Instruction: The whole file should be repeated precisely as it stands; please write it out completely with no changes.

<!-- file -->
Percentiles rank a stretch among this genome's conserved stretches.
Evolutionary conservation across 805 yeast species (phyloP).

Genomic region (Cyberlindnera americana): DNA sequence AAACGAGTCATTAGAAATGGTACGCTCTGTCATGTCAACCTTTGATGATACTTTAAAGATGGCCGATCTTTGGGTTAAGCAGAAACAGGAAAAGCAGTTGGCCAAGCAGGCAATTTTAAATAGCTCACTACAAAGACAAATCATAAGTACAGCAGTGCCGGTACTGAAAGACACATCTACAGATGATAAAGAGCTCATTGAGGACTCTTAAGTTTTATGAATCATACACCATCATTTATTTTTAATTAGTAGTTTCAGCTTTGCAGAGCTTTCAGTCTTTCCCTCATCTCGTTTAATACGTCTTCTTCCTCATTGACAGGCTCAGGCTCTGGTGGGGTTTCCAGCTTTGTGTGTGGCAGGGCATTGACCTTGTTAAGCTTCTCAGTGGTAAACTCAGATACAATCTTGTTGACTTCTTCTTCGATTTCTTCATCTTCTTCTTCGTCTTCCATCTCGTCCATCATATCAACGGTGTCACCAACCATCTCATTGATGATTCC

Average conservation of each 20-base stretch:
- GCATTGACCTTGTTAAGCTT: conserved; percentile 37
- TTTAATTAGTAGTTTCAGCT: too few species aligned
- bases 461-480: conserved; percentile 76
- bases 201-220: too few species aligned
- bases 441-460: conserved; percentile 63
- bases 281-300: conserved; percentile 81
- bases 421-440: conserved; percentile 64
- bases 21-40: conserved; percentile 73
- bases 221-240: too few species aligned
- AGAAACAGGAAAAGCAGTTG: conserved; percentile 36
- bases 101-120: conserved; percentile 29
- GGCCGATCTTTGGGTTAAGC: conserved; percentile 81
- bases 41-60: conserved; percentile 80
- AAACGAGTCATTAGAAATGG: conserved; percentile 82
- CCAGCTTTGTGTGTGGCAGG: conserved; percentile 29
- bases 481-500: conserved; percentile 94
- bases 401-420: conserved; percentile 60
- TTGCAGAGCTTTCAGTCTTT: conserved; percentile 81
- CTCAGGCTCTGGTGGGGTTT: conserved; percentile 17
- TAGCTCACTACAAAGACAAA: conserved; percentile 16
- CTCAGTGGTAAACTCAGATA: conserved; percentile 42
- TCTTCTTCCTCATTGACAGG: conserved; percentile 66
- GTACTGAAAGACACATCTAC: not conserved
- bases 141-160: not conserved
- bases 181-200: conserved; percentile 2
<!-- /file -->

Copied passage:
Percentiles rank a stretch among this genome's conserved stretches.
Evolutionary conservation across 805 yeast species (phyloP).

Genomic region (Cyberlindnera americana): DNA sequence AAACGAGTCATTAGAAATGGTACGCTCTGTCATGTCAACCTTTGATGATACTTTAAAGATGGCCGATCTTTGGGTTAAGCAGAAACAGGAAAAGCAGTTGGCCAAGCAGGCAATTTTAAATAGCTCACTACAAAGACAAATCATAAGTACAGCAGTGCCGGTACTGAAAGACACATCTACAGATGATAAAGAGCTCATTGAGGACTCTTAAGTTTTATGAATCATACACCATCATTTATTTTTAATTAGTAGTTTCAGCTTTGCAGAGCTTTCAGTCTTTCCCTCATCTCGTTTAATACGTCTTCTTCCTCATTGACAGGCTCAGGCTCTGGTGGGGTTTCCAGCTTTGTGTGTGGCAGGGCATTGACCTTGTTAAGCTTCTCAGTGGTAAACTCAGATACAATCTTGTTGACTTCTTCTTCGATTTCTTCATCTTCTTCTTCGTCTTCCATCTCGTCCATCATATCAACGGTGTCACCAACCATCTCATTGATGATTCC

Average conservation of each 20-base stretch:
- GCATTGACCTTGTTAAGCTT: conserved; percentile 37
- TTTAATTAGTAGTTTCAGCT: too few species aligned
- bases 461-480: conserved; percentile 76
- bases 201-220: too few species aligned
- bases 441-460: conserved; percentile 63
- bases 281-300: conserved; percentile 81
- bases 421-440: conserved; percentile 64
- bases 21-40: conserved; percentile 73
- bases 221-240: too few species aligned
- AGAAACAGGAAAAGCAGTTG: conserved; percentile 36
- bases 101-120: conserved; percentile 29
- GGCCGATCTTTGGGTTAAGC: conserved; percentile 81
- bases 41-60: conserved; percentile 80
- AAACGAGTCATTAGAAATGG: conserved; percentile 82
- CCAGCTTTGTGTGTGGCAGG: conserved; percentile 29
- bases 481-500: conserved; percentile 94
- bases 401-420: conserved; percentile 60
- TTGCAGAGCTTTCAGTCTTT: conserved; percentile 81
- CTCAGGCTCTGGTGGGGTTT: conserved; percentile 17
- TAGCTCACTACAAAGACAAA: conserved; percentile 16
- CTCAGTGGTAAACTCAGATA: conserved; percentile 42
- TCTTCTTCCTCATTGACAGG: conserved; percentile 66
- GTACTGAAAGACACATCTAC: not conserved
- bases 141-160: not conserved
- bases 181-200: conserved; percentile 2